Federal Savings Bank and Safe Depository II
Life Span: 1872-1924
Location: 143, 145 & 147 Randolph (old)
118-20 W. Randolph
Chicago Tribune, October 13, 1871
Thomas B. Bryan & Co. (Fidelity Safe Depository), No. 143 East Randolph street, opened their safes on Wednesday. There was no heat in them or the vaults, every paper and every dollar of the millions on deposit there being safe. Charles Wilson took out $30,000 in good bright greenbacks. The firm of Bryan & Co. have established an office in the ruins, and invite business men and others to bring their valuables and money there, and deposit them free of charge until they can get better accommodations. The place is under a guard of soldiers, who will keep the property secure. The telegraph to the Dubuque Herald that the depository was destroyed is erroneous.
Lakeside Monthly, October, 1872
One of the notable institutions of Chicago is the Fidelity Safe Depository, the object of which is to furnish to the public a place where money and other valuables in small compass may be deposited, with as nearly an absolute certainty of their safe-keeping as it is possible to attain. Of course the value of such an institution depends upon the known safety of its vaults; and the “crucial test” of those of the Fidelity Safe Depository was applied literally last October. At the time of the fire, property representing millions of dollars was here deposited ; and of course the anxiety of depositors was great. Whilst the flames were still raging in other portions of the city, and the fallen walls about the Depository were still hot and smoking, its vaults were opened and found to be perfectly unharmed, the interior temperature not in the least affected by the intense heat without. A sign was improvised by the President, Thomas B. Bryan, and posted conspicuously upon the ruins, thus:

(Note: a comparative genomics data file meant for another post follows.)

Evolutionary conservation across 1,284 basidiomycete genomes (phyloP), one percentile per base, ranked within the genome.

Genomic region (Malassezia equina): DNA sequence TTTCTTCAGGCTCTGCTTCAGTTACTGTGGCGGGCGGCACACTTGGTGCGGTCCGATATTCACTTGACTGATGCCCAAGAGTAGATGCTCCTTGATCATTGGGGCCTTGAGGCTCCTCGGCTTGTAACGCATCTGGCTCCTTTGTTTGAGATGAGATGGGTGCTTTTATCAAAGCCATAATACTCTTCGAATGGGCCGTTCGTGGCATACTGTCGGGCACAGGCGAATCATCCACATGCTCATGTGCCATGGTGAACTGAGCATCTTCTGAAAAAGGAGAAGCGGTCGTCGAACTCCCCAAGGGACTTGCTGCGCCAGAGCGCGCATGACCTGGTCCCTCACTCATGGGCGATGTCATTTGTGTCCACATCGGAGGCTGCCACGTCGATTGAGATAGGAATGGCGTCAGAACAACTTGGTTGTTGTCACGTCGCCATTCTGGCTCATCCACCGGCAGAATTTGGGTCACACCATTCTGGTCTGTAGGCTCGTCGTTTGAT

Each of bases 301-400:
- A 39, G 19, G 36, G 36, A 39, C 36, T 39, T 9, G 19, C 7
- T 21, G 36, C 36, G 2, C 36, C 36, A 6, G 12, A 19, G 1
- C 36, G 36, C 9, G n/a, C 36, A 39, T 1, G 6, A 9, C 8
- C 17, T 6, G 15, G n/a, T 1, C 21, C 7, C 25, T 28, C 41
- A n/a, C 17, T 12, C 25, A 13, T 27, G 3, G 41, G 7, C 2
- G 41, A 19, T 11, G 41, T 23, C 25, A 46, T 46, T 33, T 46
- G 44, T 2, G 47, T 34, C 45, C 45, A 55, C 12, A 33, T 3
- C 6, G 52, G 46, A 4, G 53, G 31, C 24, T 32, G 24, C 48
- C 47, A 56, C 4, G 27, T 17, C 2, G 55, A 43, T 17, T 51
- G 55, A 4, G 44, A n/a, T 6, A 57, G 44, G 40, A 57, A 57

Vaults and contents all safe. Renters and depositors are requested to call and receive their moneys and other treasures in perfect preservation!
Business was immediately resumed on tables made of burnt bricks ; and millions of property were thus handed over, to the inexpressible joy and relief of the owners. The Fidelity enjoys the merited reputation of having been the first institution to resume business in the burnt district; and it has conducted and continued its business in the same office without interruption, the new walls being constructed around and
The new Fidelity Savings Bank and Safe Depository Building, shown in the cut, is located at Nos. 143, 145, and 147 Randolph street, immediately ad joining the Sherman House on the west, with the style of which structure it nearly corresponds, being built of the Missouri stone. In the former Depository Building, which had been completed but a short time before the fire, there were eight vaults (still preserved), the metal-work of one of which cost $22,000; and one to cost $40,000 is being constructed for the new building. No instance of loss by one of these Depositories has yet been recorded. A Savings Bank is added to the Depository, of which Hon. John C. Haines, formerly of the State Savings Institution, is President, and Hon. Thomas B. Bryan, the projector and founder of the Fidelity Safe Depository, is Vice-President.
Fidelity Safe Depository Advertisement
The Land Owner
Fidelity Safe Depository (P)
Fidelity Safe Depository
Robinson Fire Map 1886
Volume 3 Plate 1